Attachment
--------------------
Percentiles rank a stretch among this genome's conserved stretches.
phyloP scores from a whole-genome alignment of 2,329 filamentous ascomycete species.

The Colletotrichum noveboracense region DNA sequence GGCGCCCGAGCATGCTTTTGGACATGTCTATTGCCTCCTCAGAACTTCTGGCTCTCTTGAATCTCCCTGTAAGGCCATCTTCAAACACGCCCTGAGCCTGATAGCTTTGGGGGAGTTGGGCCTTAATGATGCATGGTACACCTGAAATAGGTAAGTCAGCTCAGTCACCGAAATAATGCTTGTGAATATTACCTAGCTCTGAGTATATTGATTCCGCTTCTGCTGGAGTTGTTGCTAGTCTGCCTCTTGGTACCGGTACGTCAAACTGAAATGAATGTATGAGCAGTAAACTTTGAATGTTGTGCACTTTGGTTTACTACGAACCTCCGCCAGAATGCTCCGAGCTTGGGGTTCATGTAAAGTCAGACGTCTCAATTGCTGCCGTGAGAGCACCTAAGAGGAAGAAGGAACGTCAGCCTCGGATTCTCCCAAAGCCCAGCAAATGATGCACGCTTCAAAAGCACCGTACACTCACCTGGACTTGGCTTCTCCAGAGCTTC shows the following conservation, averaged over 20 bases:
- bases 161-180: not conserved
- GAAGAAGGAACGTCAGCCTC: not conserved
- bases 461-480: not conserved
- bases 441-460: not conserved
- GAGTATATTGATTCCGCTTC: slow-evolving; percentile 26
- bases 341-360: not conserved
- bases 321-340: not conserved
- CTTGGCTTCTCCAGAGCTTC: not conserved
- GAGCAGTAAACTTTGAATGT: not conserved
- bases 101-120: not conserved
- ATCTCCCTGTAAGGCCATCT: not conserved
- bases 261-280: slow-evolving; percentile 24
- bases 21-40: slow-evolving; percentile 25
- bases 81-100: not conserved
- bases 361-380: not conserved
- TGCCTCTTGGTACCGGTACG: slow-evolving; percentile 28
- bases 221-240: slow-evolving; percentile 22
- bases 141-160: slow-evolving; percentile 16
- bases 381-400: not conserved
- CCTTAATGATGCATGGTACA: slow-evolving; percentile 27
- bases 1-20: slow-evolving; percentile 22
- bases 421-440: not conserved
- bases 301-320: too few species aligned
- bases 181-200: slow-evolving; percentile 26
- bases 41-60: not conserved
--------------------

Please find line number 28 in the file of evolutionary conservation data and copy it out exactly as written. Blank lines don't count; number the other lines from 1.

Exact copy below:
- bases 41-60: not conserved